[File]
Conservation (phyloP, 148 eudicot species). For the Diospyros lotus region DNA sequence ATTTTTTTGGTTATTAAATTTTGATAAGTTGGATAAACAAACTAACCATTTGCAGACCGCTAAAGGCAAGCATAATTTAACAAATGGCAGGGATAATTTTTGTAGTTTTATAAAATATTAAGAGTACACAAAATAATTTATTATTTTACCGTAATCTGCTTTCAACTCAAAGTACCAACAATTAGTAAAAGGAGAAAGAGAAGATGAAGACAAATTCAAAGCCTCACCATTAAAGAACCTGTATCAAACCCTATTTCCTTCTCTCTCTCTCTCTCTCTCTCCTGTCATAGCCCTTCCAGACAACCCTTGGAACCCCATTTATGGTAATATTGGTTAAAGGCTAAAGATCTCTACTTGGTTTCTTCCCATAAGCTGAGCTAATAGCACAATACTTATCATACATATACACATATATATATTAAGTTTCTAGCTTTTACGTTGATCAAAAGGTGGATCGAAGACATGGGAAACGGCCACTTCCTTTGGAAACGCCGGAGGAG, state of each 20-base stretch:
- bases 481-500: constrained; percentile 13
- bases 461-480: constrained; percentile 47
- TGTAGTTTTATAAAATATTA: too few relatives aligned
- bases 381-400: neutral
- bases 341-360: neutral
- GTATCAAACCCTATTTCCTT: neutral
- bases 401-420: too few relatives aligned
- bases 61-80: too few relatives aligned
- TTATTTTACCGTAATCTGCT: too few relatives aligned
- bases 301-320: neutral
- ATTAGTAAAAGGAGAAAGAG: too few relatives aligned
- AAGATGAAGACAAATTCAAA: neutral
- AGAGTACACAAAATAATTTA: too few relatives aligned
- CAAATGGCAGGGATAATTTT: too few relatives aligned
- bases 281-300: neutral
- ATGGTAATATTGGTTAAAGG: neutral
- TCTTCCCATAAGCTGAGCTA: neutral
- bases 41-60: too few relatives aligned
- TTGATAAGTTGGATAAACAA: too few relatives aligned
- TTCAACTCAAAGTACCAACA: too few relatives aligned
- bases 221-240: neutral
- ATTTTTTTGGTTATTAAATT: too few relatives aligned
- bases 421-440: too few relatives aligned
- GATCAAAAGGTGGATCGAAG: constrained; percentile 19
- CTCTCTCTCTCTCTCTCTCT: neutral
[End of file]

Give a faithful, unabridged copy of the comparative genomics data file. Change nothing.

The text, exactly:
Conservation (phyloP, 148 eudicot species). For the Diospyros lotus region DNA sequence ATTTTTTTGGTTATTAAATTTTGATAAGTTGGATAAACAAACTAACCATTTGCAGACCGCTAAAGGCAAGCATAATTTAACAAATGGCAGGGATAATTTTTGTAGTTTTATAAAATATTAAGAGTACACAAAATAATTTATTATTTTACCGTAATCTGCTTTCAACTCAAAGTACCAACAATTAGTAAAAGGAGAAAGAGAAGATGAAGACAAATTCAAAGCCTCACCATTAAAGAACCTGTATCAAACCCTATTTCCTTCTCTCTCTCTCTCTCTCTCTCCTGTCATAGCCCTTCCAGACAACCCTTGGAACCCCATTTATGGTAATATTGGTTAAAGGCTAAAGATCTCTACTTGGTTTCTTCCCATAAGCTGAGCTAATAGCACAATACTTATCATACATATACACATATATATATTAAGTTTCTAGCTTTTACGTTGATCAAAAGGTGGATCGAAGACATGGGAAACGGCCACTTCCTTTGGAAACGCCGGAGGAG, state of each 20-base stretch:
- bases 481-500: constrained; percentile 13
- bases 461-480: constrained; percentile 47
- TGTAGTTTTATAAAATATTA: too few relatives aligned
- bases 381-400: neutral
- bases 341-360: neutral
- GTATCAAACCCTATTTCCTT: neutral
- bases 401-420: too few relatives aligned
- bases 61-80: too few relatives aligned
- TTATTTTACCGTAATCTGCT: too few relatives aligned
- bases 301-320: neutral
- ATTAGTAAAAGGAGAAAGAG: too few relatives aligned
- AAGATGAAGACAAATTCAAA: neutral
- AGAGTACACAAAATAATTTA: too few relatives aligned
- CAAATGGCAGGGATAATTTT: too few relatives aligned
- bases 281-300: neutral
- ATGGTAATATTGGTTAAAGG: neutral
- TCTTCCCATAAGCTGAGCTA: neutral
- bases 41-60: too few relatives aligned
- TTGATAAGTTGGATAAACAA: too few relatives aligned
- TTCAACTCAAAGTACCAACA: too few relatives aligned
- bases 221-240: neutral
- ATTTTTTTGGTTATTAAATT: too few relatives aligned
- bases 421-440: too few relatives aligned
- GATCAAAAGGTGGATCGAAG: constrained; percentile 19
- CTCTCTCTCTCTCTCTCTCT: neutral